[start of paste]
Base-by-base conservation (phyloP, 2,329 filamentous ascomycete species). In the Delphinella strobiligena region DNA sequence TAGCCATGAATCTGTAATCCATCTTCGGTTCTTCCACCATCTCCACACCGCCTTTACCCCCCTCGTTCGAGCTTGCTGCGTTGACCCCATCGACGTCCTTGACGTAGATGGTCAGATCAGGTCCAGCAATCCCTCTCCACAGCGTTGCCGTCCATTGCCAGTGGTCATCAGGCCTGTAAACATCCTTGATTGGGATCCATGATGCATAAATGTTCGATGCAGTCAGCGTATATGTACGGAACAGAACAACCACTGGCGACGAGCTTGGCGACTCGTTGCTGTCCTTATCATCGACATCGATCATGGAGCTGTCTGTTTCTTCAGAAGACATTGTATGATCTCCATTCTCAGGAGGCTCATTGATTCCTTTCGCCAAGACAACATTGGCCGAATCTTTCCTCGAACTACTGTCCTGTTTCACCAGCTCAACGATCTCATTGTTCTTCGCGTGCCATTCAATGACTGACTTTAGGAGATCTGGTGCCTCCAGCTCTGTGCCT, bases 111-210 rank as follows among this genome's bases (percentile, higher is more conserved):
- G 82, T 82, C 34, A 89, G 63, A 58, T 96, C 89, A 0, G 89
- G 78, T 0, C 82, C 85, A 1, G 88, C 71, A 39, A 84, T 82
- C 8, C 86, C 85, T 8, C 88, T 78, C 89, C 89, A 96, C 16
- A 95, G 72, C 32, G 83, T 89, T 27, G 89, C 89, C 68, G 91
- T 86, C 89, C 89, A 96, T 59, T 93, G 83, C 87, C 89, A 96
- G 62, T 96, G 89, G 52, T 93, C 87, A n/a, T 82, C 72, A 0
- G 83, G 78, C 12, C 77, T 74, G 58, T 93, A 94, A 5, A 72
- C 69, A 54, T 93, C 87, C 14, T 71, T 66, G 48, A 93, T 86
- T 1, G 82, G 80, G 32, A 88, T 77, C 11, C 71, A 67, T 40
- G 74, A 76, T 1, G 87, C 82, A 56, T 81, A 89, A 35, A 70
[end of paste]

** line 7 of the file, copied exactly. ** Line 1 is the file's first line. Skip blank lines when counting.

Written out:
- G 62, T 96, G 89, G 52, T 93, C 87, A n/a, T 82, C 72, A 0